During the bus journey from the station the weather spelt out the portents for my destination. Unabatedly gloomy.
Arriving late, sweating from the two mile hike in humid conditions, and with a thirst on, I dump my stuff at the hostel, bid a cheery guten abend to my fellow guests and make a bolt for the local Oirish tavern.
The gloom has been replaced by heavy spots of rain at intermittent intervals. The thunder begins to sound in the distant. Lightning follows shortly after, illuminating the coastal town in Luciferian shades. Then bats. Loads of fruit bats scrambled to the air like a squadron of the damned adding to the chaotic scene.

Finishing my Caaaaald One before South Africa’s cricketers finish off their New Zealand counterparts on the telly, I set off for a pizza. It’s gone from the gathering apocalypse to Hades in the matter of a schooner.

I leap over the torrents coming down the hill, ducking in and out of diminishing dry spots until I reach Domino’s. I order extra locusts and frogs with mine to go with the Biblical downpour outside. Sprinting back, being careful to avoid the horsemen, to the hostel. I crack straight on with my soggy pizza to the consternation of my fellow diners. My espadrilles are shot, my clothes are sopping but my hunger is pleasantly sated. I reflect on the visions of pure evil I saw out there.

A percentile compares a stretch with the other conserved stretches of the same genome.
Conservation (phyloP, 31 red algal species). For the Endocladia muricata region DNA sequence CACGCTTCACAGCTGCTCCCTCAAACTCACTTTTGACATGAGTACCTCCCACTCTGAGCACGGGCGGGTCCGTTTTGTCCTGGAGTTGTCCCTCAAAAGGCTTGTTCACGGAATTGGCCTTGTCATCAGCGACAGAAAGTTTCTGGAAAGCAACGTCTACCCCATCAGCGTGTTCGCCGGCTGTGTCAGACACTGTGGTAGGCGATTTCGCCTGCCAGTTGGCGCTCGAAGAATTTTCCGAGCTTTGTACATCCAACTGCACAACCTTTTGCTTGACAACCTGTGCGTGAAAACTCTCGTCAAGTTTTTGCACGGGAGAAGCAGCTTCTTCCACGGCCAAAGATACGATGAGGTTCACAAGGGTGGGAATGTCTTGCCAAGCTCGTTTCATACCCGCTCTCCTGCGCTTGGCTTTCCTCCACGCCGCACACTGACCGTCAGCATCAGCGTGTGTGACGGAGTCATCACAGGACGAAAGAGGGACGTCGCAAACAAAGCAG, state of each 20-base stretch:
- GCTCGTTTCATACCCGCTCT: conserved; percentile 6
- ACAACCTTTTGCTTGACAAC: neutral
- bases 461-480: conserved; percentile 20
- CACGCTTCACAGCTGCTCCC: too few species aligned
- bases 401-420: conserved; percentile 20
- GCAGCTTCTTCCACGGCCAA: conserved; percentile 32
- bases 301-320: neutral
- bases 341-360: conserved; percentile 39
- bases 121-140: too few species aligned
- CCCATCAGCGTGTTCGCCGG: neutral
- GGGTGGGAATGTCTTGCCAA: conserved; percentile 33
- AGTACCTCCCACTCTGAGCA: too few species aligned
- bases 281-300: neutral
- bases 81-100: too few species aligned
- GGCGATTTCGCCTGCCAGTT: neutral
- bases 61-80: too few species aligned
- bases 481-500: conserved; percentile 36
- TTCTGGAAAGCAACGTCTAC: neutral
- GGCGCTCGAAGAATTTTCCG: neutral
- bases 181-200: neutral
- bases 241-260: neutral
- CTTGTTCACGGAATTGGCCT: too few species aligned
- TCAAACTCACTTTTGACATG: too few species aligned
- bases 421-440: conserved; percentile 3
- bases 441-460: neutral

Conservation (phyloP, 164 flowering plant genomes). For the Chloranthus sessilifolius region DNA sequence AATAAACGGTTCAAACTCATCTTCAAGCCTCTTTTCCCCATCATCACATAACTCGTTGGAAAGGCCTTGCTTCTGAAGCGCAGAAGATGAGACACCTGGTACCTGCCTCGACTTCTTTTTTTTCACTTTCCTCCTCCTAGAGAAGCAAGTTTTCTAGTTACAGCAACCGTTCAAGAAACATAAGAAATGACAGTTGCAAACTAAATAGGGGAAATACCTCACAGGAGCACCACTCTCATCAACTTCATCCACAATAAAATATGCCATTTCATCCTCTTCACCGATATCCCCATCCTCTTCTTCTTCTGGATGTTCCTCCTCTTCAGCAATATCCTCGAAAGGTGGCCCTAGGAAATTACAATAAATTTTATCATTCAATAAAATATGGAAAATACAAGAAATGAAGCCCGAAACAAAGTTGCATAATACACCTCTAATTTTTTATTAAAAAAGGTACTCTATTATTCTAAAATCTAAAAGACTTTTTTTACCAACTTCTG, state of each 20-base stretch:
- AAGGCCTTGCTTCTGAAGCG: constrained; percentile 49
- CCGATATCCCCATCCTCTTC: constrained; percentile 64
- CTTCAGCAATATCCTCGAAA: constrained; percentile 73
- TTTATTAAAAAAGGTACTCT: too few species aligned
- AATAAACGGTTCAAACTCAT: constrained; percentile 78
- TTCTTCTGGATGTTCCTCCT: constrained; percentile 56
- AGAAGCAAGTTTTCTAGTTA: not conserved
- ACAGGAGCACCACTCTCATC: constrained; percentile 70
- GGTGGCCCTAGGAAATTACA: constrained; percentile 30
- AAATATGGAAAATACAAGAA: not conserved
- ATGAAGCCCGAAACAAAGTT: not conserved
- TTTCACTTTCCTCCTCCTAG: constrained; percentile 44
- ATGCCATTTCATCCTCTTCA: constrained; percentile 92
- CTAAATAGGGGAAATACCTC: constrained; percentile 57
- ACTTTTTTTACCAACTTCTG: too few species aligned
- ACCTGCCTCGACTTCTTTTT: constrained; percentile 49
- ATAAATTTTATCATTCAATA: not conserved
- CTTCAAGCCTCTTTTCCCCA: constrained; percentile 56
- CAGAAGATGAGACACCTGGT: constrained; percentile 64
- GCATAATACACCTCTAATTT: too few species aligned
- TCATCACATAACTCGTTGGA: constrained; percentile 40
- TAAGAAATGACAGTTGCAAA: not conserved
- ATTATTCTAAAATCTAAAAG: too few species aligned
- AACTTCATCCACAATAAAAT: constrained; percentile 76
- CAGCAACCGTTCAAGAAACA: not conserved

No, not the imminent end of the world. Something much more sinister than that. The prevalence of roundabouts and grid systems. The rows and rows of featureless, characterless, multi-storied but monotonous apartments and houses.

This can only mean one thing. It strikes me like a hammer horror blow.

I’ve unwittingly chosen to spend a night in Milton Keynes On Sea.